Studies have shown positive language around bowel movements can shorten the potty training process. Avoid terms like “yucky” or “gross,” and try to remain calm during poop accidents or clean-ups.
You know your child best! “Smelly” and “stinky” could be positive, silly words for some children and don’t need to be avoided. While other children may feel shame with such words applied to them or something they did. The childhood experience is vast!
Doctors strongly recommend using proper anatomical names with children. Since we co-potty trained with daycare, this was especially helpful for us so that our daughter did not use ambiguous terms for genitals that could frustrate communication at home or school.
5. Go nude (if they can)!
Summer is a great time for naked potty training! This helps children recognize when they’re having an accident, and associate that urge with needing to visit the potty.
Most quick “crash course” methods urge caregivers to keep their child naked 100% of the time for those first few days of training. Even with being at home, this didn’t work for us. But getting outside into an inflatable pool/splash pad at home or other water activity was the best way we found to make this work. And it had the added benefit of minimal cleanup after accidents!
6. Accept that accidents are going to happen
If we have the right expectations, we can better control our responses and keep potty training a positive experience. Try not to get upset or frustrated when your child has an accident. Instead, remain calm, clean up the mess, and move on.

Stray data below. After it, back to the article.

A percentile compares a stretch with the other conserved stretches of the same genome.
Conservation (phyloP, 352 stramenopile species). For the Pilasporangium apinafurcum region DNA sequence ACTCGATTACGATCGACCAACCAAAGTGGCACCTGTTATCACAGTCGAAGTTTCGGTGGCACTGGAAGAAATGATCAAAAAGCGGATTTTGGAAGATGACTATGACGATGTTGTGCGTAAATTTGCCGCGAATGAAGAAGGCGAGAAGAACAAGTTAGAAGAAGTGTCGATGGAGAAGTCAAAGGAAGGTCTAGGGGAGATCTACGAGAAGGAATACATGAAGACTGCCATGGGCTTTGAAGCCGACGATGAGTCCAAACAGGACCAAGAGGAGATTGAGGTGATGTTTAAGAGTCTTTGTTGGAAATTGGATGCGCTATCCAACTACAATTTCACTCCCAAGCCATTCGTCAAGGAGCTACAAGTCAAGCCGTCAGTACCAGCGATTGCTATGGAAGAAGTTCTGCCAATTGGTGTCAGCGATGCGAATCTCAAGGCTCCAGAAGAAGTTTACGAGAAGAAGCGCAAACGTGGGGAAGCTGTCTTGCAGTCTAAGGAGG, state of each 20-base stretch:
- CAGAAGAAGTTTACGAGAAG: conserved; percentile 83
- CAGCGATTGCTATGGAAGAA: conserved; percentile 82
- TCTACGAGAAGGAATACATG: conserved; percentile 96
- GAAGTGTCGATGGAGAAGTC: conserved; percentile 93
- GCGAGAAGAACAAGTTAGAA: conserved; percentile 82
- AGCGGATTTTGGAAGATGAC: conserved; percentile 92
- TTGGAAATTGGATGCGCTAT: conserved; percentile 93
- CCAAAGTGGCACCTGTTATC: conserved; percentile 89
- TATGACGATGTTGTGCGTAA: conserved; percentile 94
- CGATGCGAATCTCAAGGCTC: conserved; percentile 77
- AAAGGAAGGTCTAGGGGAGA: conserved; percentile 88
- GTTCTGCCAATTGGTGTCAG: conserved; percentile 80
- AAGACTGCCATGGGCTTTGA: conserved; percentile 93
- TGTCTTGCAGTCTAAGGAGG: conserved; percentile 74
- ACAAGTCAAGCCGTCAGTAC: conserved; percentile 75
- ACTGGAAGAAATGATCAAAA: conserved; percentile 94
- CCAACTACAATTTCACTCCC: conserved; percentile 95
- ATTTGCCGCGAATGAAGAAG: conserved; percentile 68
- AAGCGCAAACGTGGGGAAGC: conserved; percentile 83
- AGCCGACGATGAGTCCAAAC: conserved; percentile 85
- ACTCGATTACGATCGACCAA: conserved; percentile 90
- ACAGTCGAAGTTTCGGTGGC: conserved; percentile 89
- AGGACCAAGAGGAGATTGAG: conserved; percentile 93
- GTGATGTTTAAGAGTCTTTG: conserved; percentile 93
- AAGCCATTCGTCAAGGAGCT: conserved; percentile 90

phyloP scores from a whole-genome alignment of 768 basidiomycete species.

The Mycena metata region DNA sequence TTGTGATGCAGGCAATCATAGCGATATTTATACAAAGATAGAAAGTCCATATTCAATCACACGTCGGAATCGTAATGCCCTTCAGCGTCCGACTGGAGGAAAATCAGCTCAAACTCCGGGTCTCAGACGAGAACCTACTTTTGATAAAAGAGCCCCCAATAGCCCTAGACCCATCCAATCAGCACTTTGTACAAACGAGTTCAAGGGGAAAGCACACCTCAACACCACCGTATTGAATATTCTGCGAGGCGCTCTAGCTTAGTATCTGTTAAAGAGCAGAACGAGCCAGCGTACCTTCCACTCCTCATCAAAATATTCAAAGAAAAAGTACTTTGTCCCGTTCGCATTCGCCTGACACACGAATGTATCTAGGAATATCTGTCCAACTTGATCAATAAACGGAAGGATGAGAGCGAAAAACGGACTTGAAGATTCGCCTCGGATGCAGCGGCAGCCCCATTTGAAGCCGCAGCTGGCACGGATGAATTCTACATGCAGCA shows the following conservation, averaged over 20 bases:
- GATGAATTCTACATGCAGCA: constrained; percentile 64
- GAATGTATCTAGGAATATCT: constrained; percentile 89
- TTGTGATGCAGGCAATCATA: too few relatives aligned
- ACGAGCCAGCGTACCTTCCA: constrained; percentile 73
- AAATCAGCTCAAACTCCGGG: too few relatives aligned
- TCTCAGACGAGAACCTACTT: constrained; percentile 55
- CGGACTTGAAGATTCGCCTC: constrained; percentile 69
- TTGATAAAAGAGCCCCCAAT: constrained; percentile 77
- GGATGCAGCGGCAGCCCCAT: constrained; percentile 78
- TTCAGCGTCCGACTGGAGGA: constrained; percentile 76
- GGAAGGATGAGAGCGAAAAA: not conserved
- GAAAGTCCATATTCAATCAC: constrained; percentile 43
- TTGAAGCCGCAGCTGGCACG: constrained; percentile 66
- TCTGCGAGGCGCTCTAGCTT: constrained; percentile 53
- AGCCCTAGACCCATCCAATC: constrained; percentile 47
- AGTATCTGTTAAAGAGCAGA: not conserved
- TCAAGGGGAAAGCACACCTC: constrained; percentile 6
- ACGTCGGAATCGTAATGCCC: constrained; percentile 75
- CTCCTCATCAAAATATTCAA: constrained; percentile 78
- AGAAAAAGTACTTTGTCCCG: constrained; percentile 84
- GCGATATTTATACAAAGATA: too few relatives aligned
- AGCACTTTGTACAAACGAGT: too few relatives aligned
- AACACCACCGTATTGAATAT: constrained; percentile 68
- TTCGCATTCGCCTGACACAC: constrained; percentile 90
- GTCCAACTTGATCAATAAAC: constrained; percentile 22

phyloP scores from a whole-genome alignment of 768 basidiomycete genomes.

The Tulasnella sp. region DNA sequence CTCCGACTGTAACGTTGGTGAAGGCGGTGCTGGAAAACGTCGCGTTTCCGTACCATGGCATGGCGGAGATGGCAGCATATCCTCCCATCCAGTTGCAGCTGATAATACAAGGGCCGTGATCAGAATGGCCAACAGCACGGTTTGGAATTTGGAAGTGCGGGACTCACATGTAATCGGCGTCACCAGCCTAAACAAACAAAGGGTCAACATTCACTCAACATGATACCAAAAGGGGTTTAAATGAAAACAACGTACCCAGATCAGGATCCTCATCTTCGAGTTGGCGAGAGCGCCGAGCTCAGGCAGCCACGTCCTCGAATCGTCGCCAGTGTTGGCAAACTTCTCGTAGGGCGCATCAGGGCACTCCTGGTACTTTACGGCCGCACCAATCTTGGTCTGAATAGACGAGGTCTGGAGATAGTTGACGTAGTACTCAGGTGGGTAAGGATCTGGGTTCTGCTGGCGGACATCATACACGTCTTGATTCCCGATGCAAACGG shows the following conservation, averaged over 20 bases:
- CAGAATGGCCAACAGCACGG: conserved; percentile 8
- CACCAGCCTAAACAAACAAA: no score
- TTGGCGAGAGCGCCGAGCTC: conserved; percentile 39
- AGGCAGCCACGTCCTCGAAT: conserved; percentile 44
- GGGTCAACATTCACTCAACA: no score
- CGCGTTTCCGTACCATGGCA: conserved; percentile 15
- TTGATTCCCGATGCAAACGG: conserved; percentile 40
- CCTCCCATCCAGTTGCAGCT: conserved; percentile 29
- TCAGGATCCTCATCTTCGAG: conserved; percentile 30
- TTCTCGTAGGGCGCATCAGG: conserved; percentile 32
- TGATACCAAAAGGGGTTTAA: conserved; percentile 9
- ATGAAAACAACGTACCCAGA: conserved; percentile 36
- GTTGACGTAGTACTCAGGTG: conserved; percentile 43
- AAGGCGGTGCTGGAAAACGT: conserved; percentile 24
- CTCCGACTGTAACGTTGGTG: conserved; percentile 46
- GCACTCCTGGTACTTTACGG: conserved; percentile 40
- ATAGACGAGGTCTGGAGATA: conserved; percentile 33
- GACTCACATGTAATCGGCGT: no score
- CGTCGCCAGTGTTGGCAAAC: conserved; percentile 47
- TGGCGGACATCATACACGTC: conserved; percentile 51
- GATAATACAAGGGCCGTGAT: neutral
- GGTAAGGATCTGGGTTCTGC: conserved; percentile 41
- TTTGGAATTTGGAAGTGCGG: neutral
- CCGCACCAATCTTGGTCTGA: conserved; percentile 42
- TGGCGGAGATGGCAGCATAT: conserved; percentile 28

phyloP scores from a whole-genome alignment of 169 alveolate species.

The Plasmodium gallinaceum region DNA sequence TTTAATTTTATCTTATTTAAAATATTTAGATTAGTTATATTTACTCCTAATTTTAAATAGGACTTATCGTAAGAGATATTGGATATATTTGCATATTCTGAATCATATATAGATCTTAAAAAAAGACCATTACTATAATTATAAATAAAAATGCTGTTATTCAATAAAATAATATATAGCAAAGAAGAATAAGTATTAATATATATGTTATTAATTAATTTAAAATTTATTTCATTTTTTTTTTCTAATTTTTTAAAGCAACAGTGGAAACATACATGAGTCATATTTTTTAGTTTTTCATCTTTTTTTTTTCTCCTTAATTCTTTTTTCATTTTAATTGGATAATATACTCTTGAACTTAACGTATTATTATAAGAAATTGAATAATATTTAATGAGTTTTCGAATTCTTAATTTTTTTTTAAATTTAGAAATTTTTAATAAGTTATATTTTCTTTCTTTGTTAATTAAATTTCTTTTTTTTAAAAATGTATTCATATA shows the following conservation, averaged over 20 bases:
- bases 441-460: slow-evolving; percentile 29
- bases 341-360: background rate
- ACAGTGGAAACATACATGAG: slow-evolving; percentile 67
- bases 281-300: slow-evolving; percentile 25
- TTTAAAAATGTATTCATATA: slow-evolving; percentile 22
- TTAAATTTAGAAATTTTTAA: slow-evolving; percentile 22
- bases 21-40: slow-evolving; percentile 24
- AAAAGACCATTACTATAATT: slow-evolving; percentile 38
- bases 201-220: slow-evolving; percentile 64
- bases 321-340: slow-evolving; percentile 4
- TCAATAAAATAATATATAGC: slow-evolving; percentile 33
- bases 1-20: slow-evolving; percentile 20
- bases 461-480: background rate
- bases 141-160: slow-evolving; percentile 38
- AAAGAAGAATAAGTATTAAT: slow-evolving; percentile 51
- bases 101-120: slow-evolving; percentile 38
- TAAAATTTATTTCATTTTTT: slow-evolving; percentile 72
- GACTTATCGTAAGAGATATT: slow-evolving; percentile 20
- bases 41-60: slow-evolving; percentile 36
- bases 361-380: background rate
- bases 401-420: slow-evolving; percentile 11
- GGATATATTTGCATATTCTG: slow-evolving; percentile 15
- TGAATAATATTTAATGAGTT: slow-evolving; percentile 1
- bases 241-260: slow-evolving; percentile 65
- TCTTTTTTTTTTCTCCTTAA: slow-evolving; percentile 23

What Didn’t Work for Us
In order to keep this an honest, transparent review, I want to also share with you some methods that did not work for us. But, remember, every child is different. So, while these didn’t work for us, they may work for you.
1. The potty timer watch
The potty timer watch was a failure for us just as soon as it started. In true toddler fashion, my daughter decided she didn’t like the potty timer watch and REFUSED to wear it. We tried multiple days, presenting it to her as a special treat. But she had us figured out. However, this is a popular and trending tool right now among parents. And, even though it didn’t work for us, we are still glad we tried it.
2. Going to the bathroom often
Some potty training consultants, or experienced parents, suggest taking your child to the bathroom at short, regular intervals to avoid accidents. We found this was only stressing everyone out, and our toddler was not going within short intervals when prompted. After a while, we found a pattern of trying every two hours. This seemed to fit our toddler’s natural cadence and bladder capacity best. It translated to a higher success rate of going on the toilet with minimal accidents.
3. Watching for body language cues
Your little one will start presenting physical signs that they need to go to the bathroom. Top signs to look for are squirming around, grabbing their crotch, hiding, or a sudden mood change. The problem with this is our toddler often squirms, hides, and has big mood changes for reasons OTHER than an urge to poop/pee. Trying to figure out when she needed to use the bathroom just based off of body language did not work for us. Her body language was indecipherable and trying to figure her out only added extra stress to the process.
What common potty training tips did you find most (and least) helpful?